GMAT / GRE Mathematics Tutorial Series: Quadratic Equation
In this tutorial, we cover quadratic equations – the definitions, formats, solved problems, and sample practice questions.
A quadratic equation is a polynomial equation of degree 2 or an equation in which the highest power is the square of a variable (x2, y2, etc.)
A monomial is an algebraic expression or a polynomial that consists of only a single term.
Example: x3, 2x, y2, 3xyz etc.
A polynomial is an algebraic expression or a polynomial that consists of more than one term.
In other words,
A polynomial is formed by the addition/subtraction of multiple monomials.
Example: x3+6y2+7x+16, 2x2+7x-1, 9y-5 etc.
A polynomial consisting of two terms is called a binomial expression.
A polynomial consisting of three terms is called a trinomial expression.
A standard GMAT quadratic equation tutorials formula look like this:
ax2+bx+c = 0
Where a, b, c are numbers and a≥1.
a, b are called the coefficients of x2 and x respectively and c is called the constant.
The following are examples of some quadratic equations:
1) 5x2+x+6 = 0 where a=5, b=1 and c=6.
2) x2+11x-3 = 0 where a=1, b=11 and c= -3
3) 5x2+2x = 1
→ 5x2+2x-1 = 0 where a=5, b=2 and c= -1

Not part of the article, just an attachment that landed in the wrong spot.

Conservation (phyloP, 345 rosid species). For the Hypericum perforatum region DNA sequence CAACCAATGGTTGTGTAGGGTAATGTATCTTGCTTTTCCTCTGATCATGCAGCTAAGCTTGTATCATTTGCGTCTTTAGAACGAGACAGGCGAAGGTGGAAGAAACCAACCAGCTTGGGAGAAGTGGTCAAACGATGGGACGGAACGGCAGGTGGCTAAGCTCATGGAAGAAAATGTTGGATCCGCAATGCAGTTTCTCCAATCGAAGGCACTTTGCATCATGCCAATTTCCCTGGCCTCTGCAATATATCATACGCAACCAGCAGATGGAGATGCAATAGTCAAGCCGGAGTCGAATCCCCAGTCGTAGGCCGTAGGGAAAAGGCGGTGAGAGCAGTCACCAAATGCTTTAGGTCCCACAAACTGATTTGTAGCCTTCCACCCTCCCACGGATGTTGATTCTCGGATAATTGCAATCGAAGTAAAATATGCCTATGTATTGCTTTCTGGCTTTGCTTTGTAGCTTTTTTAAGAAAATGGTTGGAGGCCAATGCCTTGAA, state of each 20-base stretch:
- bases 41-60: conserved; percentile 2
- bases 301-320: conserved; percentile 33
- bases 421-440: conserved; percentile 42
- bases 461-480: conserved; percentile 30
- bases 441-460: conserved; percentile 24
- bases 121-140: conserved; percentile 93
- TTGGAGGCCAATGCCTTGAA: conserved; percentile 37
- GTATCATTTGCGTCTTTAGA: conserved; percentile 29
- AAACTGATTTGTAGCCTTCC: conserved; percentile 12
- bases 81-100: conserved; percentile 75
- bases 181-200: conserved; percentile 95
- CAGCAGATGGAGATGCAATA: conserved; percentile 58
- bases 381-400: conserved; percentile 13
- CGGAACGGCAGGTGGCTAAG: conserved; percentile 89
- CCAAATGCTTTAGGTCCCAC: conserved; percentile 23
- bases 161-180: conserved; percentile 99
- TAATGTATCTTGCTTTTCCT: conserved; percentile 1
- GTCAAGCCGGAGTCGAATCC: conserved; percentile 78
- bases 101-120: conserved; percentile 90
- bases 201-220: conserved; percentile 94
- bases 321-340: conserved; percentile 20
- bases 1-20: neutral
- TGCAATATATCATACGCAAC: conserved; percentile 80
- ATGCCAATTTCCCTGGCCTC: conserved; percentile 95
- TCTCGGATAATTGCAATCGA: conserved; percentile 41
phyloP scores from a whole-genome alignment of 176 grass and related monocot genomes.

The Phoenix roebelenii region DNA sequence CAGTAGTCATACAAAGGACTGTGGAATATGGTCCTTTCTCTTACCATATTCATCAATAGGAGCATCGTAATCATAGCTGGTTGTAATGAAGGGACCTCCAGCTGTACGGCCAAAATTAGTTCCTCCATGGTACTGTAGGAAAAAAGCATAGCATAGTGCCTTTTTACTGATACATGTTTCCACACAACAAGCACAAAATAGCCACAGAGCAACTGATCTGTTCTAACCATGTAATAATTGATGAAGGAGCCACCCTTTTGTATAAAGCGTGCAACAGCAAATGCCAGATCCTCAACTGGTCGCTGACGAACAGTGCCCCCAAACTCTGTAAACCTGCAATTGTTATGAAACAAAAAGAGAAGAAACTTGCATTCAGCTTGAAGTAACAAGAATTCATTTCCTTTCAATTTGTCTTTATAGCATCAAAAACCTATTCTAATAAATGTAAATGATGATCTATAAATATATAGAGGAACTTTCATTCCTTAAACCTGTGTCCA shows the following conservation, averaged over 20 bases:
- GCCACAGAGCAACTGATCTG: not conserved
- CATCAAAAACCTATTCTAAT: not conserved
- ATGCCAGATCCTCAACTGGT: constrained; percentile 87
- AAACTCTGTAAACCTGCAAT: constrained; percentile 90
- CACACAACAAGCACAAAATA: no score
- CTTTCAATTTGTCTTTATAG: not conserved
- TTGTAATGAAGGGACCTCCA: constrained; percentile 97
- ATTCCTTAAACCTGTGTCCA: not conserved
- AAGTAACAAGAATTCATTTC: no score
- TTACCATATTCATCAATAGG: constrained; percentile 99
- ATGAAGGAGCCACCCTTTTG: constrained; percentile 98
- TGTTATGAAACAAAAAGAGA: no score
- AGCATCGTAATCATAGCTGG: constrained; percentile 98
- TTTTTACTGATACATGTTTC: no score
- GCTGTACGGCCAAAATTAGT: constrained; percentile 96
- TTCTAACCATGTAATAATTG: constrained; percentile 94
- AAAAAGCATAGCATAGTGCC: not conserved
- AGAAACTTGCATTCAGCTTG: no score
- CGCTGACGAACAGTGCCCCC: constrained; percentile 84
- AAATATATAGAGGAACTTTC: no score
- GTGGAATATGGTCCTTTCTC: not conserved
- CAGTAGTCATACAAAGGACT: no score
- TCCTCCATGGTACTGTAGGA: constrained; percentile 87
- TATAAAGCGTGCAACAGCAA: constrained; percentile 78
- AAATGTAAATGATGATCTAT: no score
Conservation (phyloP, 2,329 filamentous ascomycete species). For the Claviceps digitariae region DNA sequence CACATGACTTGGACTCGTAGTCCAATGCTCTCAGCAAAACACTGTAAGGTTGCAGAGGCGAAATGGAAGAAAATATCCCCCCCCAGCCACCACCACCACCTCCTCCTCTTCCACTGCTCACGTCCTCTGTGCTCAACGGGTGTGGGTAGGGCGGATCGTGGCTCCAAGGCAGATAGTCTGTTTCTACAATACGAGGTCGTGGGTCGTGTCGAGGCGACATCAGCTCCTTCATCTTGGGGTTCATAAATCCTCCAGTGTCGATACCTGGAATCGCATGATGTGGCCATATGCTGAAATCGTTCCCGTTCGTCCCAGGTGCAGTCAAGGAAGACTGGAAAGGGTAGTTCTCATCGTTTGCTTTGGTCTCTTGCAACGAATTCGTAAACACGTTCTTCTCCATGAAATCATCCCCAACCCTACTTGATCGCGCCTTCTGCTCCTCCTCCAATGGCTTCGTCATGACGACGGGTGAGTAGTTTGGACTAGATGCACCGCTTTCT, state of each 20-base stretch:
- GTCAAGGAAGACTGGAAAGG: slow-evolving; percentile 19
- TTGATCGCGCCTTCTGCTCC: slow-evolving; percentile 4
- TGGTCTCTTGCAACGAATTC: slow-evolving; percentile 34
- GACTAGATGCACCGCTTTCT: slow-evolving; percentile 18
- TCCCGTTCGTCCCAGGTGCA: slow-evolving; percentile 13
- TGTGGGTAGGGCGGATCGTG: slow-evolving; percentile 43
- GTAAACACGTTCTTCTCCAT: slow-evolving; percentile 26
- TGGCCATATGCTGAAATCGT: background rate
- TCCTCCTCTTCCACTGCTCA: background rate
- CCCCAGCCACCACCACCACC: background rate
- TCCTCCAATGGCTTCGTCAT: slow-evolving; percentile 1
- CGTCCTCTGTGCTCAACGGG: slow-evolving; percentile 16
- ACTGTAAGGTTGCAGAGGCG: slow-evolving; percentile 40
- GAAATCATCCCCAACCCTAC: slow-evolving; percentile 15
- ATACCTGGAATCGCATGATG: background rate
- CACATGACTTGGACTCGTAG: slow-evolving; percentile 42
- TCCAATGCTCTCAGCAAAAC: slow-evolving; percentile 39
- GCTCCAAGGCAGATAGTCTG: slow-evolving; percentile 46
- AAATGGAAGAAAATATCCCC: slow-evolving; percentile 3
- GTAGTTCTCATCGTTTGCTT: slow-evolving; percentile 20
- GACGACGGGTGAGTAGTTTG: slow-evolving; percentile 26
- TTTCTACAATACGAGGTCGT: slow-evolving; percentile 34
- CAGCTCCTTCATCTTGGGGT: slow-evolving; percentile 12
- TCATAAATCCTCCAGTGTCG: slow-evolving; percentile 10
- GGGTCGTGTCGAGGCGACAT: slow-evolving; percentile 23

4) 11x2 = 4
→ 11x2-4 = 0 where a=11, b=0 and c= -4
For every quadratic equation, there can be one or more than one solution. These solutions are referred to as the roots of the quadratic equation.
For a quadratic equation ax2+bx+c = 0,
the sum of its roots = –b/a and the product of its roots = c/a.
A quadratic equation may be expressed as a product of two binomials.
For example, in the following equation,
x2-(a+b)x+ab = 0
x2-ax-bx+ab = 0
x(x-a)-b(x-a) = 0
(x-a)(x-b) = 0
x-a = 0 or x-b = 0
x = a or x=b
Here, a and b are called the roots of the given quadratic equation.
Now, let’s calculate the roots of an equation x2+5x+6 = 0.
We have to take two numbers, which on the addition will add up to 5 and upon multiplication will give 6. They are 2 and 3.
Let us express the middle term as an addition of 2x and 3x.
→ x2+2x+3x+6 = 0
→ x(x+2)+3(x+2) = 0
→ (x+2)(x+3) = 0
→ x+2 = 0 or x+3 = 0
→ x = -2 or x = -3
This method is known as factoring.
We know the sum of the roots to be –b/a and the product of the roots to be c/a. Let’s verify the same in the above equation.
Sum of the roots for the equation x2+5x+6 = 0 is -5 and the product of the roots is 6.
The roots of this equation are -2 and -3 which upon addition gives -5 and upon multiplication gives 6.
Also Check GMAT / GRE Tutorial Series Quadrilaterals
Solved examples of Quadratic equations
Here are a few solved examples to understand this method.
Problem 1: Solve for x: x2-3x-10 = 0
Let us express -3x as a sum of -5x and +2x.
→ x2-5x+2x-10 = 0
→ x(x-5)+2(x-5) = 0
→ (x-5)(x+2) = 0
→ x-5 = 0 or x+2 = 0
→ x = 5 or x = -2
Problem 2: Solve for x: x2-18x+45 = 0
The numbers which add up to -18 and give +45 when multiplied are -15 and -3.
Rewriting the equation,
→ x2-15x-3x+45 = 0
→ x(x-15)-3(x-15) = 0
→ (x-15) (x-3) = 0
→ x-15 = 0 or x-3 = 0
→ x = 15 or x = 3
Till now we solved examples in which the coefficient of x2 was 1. We’ll now move on to equations where the coefficient of x2 is greater than 1.
Problem 3: Solve for x: 3x2+2x =1
Rewriting our equation, we get 3x2+2x-1= 0